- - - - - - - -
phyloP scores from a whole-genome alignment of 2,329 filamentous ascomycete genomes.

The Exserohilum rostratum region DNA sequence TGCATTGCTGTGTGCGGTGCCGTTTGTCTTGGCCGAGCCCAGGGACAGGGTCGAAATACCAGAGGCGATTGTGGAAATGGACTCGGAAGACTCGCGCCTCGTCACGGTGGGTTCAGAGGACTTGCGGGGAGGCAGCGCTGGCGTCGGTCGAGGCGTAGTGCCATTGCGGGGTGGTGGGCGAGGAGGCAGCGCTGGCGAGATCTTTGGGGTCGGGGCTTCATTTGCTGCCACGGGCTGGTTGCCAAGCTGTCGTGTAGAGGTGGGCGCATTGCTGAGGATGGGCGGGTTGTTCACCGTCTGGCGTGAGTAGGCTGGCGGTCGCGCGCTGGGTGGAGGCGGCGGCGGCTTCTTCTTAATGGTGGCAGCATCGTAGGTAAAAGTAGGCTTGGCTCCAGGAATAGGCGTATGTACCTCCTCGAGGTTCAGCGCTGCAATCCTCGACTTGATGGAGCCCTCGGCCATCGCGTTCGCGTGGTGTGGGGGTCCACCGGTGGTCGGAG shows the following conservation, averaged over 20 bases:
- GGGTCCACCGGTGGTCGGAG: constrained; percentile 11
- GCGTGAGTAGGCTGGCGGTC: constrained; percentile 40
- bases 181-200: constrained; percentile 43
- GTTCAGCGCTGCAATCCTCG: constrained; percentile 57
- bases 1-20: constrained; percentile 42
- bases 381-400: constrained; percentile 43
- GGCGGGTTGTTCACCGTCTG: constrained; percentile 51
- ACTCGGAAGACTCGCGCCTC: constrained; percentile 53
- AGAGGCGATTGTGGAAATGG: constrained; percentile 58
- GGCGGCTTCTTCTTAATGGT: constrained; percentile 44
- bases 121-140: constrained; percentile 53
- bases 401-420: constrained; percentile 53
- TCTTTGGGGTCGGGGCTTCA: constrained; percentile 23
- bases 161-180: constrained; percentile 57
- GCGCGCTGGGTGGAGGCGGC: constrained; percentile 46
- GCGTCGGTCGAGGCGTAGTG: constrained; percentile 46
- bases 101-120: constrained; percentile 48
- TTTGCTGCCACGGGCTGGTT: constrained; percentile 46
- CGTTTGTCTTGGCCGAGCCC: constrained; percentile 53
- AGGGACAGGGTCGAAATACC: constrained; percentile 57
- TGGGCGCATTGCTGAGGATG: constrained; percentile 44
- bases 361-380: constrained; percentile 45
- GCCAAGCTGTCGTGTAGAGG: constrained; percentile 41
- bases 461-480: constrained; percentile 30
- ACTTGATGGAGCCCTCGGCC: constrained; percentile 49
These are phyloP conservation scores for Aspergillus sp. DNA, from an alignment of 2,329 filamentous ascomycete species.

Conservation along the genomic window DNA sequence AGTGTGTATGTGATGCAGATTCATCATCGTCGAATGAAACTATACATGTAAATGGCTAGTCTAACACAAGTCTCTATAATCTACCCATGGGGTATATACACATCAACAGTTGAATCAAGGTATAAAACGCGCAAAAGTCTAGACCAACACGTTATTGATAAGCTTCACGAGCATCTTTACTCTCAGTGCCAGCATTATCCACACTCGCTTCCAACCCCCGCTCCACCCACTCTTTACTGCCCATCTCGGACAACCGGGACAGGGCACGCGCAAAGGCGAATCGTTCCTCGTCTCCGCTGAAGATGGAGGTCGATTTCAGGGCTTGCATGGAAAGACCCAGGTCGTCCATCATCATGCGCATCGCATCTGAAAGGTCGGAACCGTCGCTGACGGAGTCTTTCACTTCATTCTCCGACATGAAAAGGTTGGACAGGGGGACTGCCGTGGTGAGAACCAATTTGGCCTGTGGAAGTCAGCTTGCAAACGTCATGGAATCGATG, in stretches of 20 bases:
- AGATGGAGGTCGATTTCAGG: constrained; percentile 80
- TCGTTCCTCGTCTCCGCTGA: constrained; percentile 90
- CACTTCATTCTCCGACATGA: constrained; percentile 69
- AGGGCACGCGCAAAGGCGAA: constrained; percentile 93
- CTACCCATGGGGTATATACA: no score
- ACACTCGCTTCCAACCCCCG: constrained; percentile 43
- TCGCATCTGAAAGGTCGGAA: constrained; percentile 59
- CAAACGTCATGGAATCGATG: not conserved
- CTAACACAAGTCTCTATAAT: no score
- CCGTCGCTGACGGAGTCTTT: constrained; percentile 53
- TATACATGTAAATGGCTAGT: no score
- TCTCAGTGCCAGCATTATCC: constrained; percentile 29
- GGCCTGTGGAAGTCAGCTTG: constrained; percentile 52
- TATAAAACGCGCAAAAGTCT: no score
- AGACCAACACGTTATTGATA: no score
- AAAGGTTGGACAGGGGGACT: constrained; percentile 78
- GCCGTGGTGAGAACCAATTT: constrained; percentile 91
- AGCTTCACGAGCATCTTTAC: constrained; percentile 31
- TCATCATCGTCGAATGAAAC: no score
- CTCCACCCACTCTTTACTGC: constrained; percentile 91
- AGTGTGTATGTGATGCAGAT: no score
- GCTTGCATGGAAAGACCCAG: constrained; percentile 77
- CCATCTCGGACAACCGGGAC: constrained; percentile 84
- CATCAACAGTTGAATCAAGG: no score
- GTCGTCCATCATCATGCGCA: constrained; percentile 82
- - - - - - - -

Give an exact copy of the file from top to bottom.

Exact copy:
phyloP scores from a whole-genome alignment of 2,329 filamentous ascomycete genomes.

The Exserohilum rostratum region DNA sequence TGCATTGCTGTGTGCGGTGCCGTTTGTCTTGGCCGAGCCCAGGGACAGGGTCGAAATACCAGAGGCGATTGTGGAAATGGACTCGGAAGACTCGCGCCTCGTCACGGTGGGTTCAGAGGACTTGCGGGGAGGCAGCGCTGGCGTCGGTCGAGGCGTAGTGCCATTGCGGGGTGGTGGGCGAGGAGGCAGCGCTGGCGAGATCTTTGGGGTCGGGGCTTCATTTGCTGCCACGGGCTGGTTGCCAAGCTGTCGTGTAGAGGTGGGCGCATTGCTGAGGATGGGCGGGTTGTTCACCGTCTGGCGTGAGTAGGCTGGCGGTCGCGCGCTGGGTGGAGGCGGCGGCGGCTTCTTCTTAATGGTGGCAGCATCGTAGGTAAAAGTAGGCTTGGCTCCAGGAATAGGCGTATGTACCTCCTCGAGGTTCAGCGCTGCAATCCTCGACTTGATGGAGCCCTCGGCCATCGCGTTCGCGTGGTGTGGGGGTCCACCGGTGGTCGGAG shows the following conservation, averaged over 20 bases:
- GGGTCCACCGGTGGTCGGAG: constrained; percentile 11
- GCGTGAGTAGGCTGGCGGTC: constrained; percentile 40
- bases 181-200: constrained; percentile 43
- GTTCAGCGCTGCAATCCTCG: constrained; percentile 57
- bases 1-20: constrained; percentile 42
- bases 381-400: constrained; percentile 43
- GGCGGGTTGTTCACCGTCTG: constrained; percentile 51
- ACTCGGAAGACTCGCGCCTC: constrained; percentile 53
- AGAGGCGATTGTGGAAATGG: constrained; percentile 58
- GGCGGCTTCTTCTTAATGGT: constrained; percentile 44
- bases 121-140: constrained; percentile 53
- bases 401-420: constrained; percentile 53
- TCTTTGGGGTCGGGGCTTCA: constrained; percentile 23
- bases 161-180: constrained; percentile 57
- GCGCGCTGGGTGGAGGCGGC: constrained; percentile 46
- GCGTCGGTCGAGGCGTAGTG: constrained; percentile 46
- bases 101-120: constrained; percentile 48
- TTTGCTGCCACGGGCTGGTT: constrained; percentile 46
- CGTTTGTCTTGGCCGAGCCC: constrained; percentile 53
- AGGGACAGGGTCGAAATACC: constrained; percentile 57
- TGGGCGCATTGCTGAGGATG: constrained; percentile 44
- bases 361-380: constrained; percentile 45
- GCCAAGCTGTCGTGTAGAGG: constrained; percentile 41
- bases 461-480: constrained; percentile 30
- ACTTGATGGAGCCCTCGGCC: constrained; percentile 49
These are phyloP conservation scores for Aspergillus sp. DNA, from an alignment of 2,329 filamentous ascomycete species.

Conservation along the genomic window DNA sequence AGTGTGTATGTGATGCAGATTCATCATCGTCGAATGAAACTATACATGTAAATGGCTAGTCTAACACAAGTCTCTATAATCTACCCATGGGGTATATACACATCAACAGTTGAATCAAGGTATAAAACGCGCAAAAGTCTAGACCAACACGTTATTGATAAGCTTCACGAGCATCTTTACTCTCAGTGCCAGCATTATCCACACTCGCTTCCAACCCCCGCTCCACCCACTCTTTACTGCCCATCTCGGACAACCGGGACAGGGCACGCGCAAAGGCGAATCGTTCCTCGTCTCCGCTGAAGATGGAGGTCGATTTCAGGGCTTGCATGGAAAGACCCAGGTCGTCCATCATCATGCGCATCGCATCTGAAAGGTCGGAACCGTCGCTGACGGAGTCTTTCACTTCATTCTCCGACATGAAAAGGTTGGACAGGGGGACTGCCGTGGTGAGAACCAATTTGGCCTGTGGAAGTCAGCTTGCAAACGTCATGGAATCGATG, in stretches of 20 bases:
- AGATGGAGGTCGATTTCAGG: constrained; percentile 80
- TCGTTCCTCGTCTCCGCTGA: constrained; percentile 90
- CACTTCATTCTCCGACATGA: constrained; percentile 69
- AGGGCACGCGCAAAGGCGAA: constrained; percentile 93
- CTACCCATGGGGTATATACA: no score
- ACACTCGCTTCCAACCCCCG: constrained; percentile 43
- TCGCATCTGAAAGGTCGGAA: constrained; percentile 59
- CAAACGTCATGGAATCGATG: not conserved
- CTAACACAAGTCTCTATAAT: no score
- CCGTCGCTGACGGAGTCTTT: constrained; percentile 53
- TATACATGTAAATGGCTAGT: no score
- TCTCAGTGCCAGCATTATCC: constrained; percentile 29
- GGCCTGTGGAAGTCAGCTTG: constrained; percentile 52
- TATAAAACGCGCAAAAGTCT: no score
- AGACCAACACGTTATTGATA: no score
- AAAGGTTGGACAGGGGGACT: constrained; percentile 78
- GCCGTGGTGAGAACCAATTT: constrained; percentile 91
- AGCTTCACGAGCATCTTTAC: constrained; percentile 31
- TCATCATCGTCGAATGAAAC: no score
- CTCCACCCACTCTTTACTGC: constrained; percentile 91
- AGTGTGTATGTGATGCAGAT: no score
- GCTTGCATGGAAAGACCCAG: constrained; percentile 77
- CCATCTCGGACAACCGGGAC: constrained; percentile 84
- CATCAACAGTTGAATCAAGG: no score
- GTCGTCCATCATCATGCGCA: constrained; percentile 82